We want to see something happening!
Recently I was having a conversation with a group of students who were telling me about Europe. What was fascinating was that these students spoke of countries within Europe, but the concept of physical borders was almost unknown to them. They grouped countries according to different languages, what these countries have to offer in terms of holidays (sun and snow), places attractive for an internship and food. Surprisingly, to some of us, the young Europeans are very much aware of the environmental issues and the need to take care of our planet. A discussion on what we should do with our world went into details of what we should eat, how food production should be reformed, improving healthcare through technology and encouraging ethical business practices.
“We want to see something happening’, one student shouted, without explaining how that ‘something’ should happen. Refreshing!”
European vs. global
However, specific geographical localities did not rank high in the minds of these young Europeans. Immigration crisis, financial crisis or political tensions were not exciting topics. There was a clear distinction between what matters to these students and what is considered ‘Europe’ in terms of European leaders and problems that seem global, but not to these young people. I was tempted to think that the definitions of European integration have probably been so vague that these definitions are not of any adding value to the young European. Maybe European integration has been made too much of a ‘must have’ something with little tangible benefits than a standard way of life. Maybe young and old Europeans are living in different planets. Whatever the explanation might be, it was a fascinating conversation.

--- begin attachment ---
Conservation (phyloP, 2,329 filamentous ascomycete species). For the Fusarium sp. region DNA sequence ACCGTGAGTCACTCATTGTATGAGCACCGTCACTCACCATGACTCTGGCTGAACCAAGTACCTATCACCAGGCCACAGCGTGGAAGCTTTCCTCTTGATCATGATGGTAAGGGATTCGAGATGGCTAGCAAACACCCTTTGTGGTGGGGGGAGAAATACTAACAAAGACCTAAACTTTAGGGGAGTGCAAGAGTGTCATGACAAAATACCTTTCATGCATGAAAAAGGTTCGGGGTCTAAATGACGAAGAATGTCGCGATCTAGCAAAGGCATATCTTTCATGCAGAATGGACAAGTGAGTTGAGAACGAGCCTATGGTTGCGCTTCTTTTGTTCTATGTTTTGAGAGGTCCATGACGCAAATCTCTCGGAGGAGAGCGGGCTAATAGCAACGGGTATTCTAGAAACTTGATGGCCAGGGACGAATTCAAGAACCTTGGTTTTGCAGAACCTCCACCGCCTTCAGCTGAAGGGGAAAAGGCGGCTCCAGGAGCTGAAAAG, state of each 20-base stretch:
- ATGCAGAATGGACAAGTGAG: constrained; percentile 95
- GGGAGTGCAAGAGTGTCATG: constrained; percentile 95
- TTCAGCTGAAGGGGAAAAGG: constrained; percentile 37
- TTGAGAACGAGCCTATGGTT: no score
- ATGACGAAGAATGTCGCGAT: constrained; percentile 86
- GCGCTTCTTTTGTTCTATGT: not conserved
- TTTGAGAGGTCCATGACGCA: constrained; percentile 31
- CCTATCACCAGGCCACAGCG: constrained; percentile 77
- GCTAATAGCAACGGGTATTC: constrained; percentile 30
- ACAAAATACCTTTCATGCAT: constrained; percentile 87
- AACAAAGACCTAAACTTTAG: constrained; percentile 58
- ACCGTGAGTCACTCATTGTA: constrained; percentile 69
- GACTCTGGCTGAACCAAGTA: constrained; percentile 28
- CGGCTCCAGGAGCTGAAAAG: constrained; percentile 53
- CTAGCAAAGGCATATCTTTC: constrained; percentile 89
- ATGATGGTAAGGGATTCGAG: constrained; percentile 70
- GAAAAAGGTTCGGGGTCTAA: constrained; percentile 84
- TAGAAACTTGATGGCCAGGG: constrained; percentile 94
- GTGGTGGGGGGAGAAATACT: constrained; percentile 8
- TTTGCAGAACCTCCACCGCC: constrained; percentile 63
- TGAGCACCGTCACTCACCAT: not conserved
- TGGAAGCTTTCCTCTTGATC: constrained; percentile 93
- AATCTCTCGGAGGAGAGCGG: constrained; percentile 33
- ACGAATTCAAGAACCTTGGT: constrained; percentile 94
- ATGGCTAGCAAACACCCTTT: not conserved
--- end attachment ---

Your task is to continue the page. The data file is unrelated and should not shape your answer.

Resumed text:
“There was a clear distinction between what matters to these students and what is considered ‘Europe’ in terms of European leaders and problems that seem global, but not to these young people.”
At the end of 2018, I joined the Rijnland Instituut as a programme manager. At the Rijnland Instituut, we work towards European integration in the northern regions of Germany and the Netherlands, where we want to make that ‘something’ happen. This involves the integration of activities – not of geographical localities – such as issues of healthcare, entrepreneurship and employment. It is attractive to talk about World issues and what different places on earth have to offer, but we can only understand this if we can understand what is actually happening in our environment and how our local actions are shaping events elsewhere in the World. The shrinking population and economic slowdown in our regions need a regional solution using global ingredients. It is this understanding that encourages us at the Rijnland Instituut to invest more time and resources in improving human capital and being capable of dealing with increasing challenges both in terms of the economy and health. The need to strengthen ties among different stakeholders to produce comprehensive solutions to our society and thus giving a practical definition to the European integration discourse and practices.
“It is this understanding that encourages us at the Rijnland Instituut to invest more time and resources in improving human capital and being capable of dealing with increasing challenges both in terms of the economy and health.”
From the conversation with the young Europeans, I came to realize that, if integration means talking about issues we cannot identify ourselves with, then the European integration will remain a beautiful hymn with lyrics we do not understand. So, let’s make something happen.
Written by Paul Wabike. Paul is a business lecturer specialising in organizations and management as well as research methodology. Paul was born and raised in Tanzania and now lives and works in the Netherlands. He is involved in different research projects that focus on society and development.
At the Rijnland Instituut, Paul is a programme manager. He brings in expertise on education and development for the Euregion and links students and staff of the Hanze University of Applied Sciences with businesses and communities in the region. Paulspeaks several languages fluently including Kiswahili, English and Dutch.